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Etymologies

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Examples

  • Assuming that they've found real feathers, and not "dino-fuzz," it's worth nothing that, as Alan Feduccia observes, many of these alleged feathered dinos are "replete with features of secondarily flightless" birds, meaning that they are true birds that have lost their ability to fly and are not evolutionary intermediates.

    Evolution News & Views

  • This has raised the question of whether many more of the creatures may have been covered with similar bristles, or "dino-fuzz".

    BBC News | News Front Page | World Edition

Comments

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  • Long-lived or no, I just like the sound of it. :-)

    March 20, 2009

  • Though I'm a great admirer of the qroqqadon I don't think the same way. I like dino-fuzz precisely because it's ad-hoc. It's a tentative attempt at defining a new contempt. For me, it's watching language evolution in action that brings much satisfaction. Dino-fuzz strikes me as odd but nonetheless plausible so I'm happy to mark its arrival. Perhaps its stay will be short, who can tell.

    March 20, 2009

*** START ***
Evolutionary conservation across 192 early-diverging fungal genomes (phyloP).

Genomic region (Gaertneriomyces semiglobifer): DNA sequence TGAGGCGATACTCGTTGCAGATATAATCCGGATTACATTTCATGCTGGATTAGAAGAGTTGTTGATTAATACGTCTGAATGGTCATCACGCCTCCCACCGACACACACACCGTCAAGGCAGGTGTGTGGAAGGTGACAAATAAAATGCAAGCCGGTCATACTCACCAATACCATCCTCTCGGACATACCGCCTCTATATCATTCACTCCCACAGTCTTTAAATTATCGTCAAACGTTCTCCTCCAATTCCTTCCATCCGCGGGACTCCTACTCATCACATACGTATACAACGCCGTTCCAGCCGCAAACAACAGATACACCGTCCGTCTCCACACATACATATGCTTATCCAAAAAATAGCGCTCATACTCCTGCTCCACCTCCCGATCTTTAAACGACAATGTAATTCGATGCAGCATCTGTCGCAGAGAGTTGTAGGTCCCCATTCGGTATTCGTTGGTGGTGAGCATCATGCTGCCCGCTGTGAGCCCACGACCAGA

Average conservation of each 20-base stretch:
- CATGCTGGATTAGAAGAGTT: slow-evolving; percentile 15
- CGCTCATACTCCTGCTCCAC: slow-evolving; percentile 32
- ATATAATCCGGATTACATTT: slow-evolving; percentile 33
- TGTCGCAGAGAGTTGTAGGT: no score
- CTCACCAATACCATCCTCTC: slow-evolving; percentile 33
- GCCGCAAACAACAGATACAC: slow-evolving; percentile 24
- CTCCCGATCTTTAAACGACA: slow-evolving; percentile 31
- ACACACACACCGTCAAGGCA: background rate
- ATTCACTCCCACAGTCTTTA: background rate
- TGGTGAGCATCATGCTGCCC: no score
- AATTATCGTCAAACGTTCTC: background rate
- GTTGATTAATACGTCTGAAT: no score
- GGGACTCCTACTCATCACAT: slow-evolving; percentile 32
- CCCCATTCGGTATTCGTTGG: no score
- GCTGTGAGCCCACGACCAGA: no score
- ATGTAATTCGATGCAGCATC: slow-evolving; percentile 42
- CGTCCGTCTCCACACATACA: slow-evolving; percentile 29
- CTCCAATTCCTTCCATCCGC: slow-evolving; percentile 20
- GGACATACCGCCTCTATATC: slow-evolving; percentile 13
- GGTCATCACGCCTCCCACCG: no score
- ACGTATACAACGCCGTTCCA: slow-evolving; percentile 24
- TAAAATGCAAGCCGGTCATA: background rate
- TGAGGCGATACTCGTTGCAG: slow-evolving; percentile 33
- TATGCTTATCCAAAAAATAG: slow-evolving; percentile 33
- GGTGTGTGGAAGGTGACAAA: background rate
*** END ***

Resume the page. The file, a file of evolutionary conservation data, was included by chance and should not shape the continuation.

• Well, it's a major news story, and any educated person would be looking at it: from a linguistic point of view it has all these hooks too. I thought the other two words were possibilities, and contemplated noding under both of them, but they both seemed a bit ad-hoc. The genus name Tianyulong I eventually plumped for is permanent, but genus names aren't really English words.

    March 20, 2009

  • Yes, I saw that and giggled today. Well done for putting it up!

    March 20, 2009

  • See also tianyulong and protofeather. Amazing: three Wordies posting separately about the same article/subject. :-)

    March 20, 2009

  • "A discovery in China has prompted researchers to question the scaly image of dinosaurs. Previously, experts thought the first feathered dinosaurs appeared about 150 million years ago, but the find suggests feathers evolved much earlier. This has raised the question of whether many more of the creatures may have been covered with similar bristles, or dino-fuzz."

    - Victoria Gill, Fossil hints at fuzzy dinosaurs, BBC website, 18 March 2009.

    March 19, 2009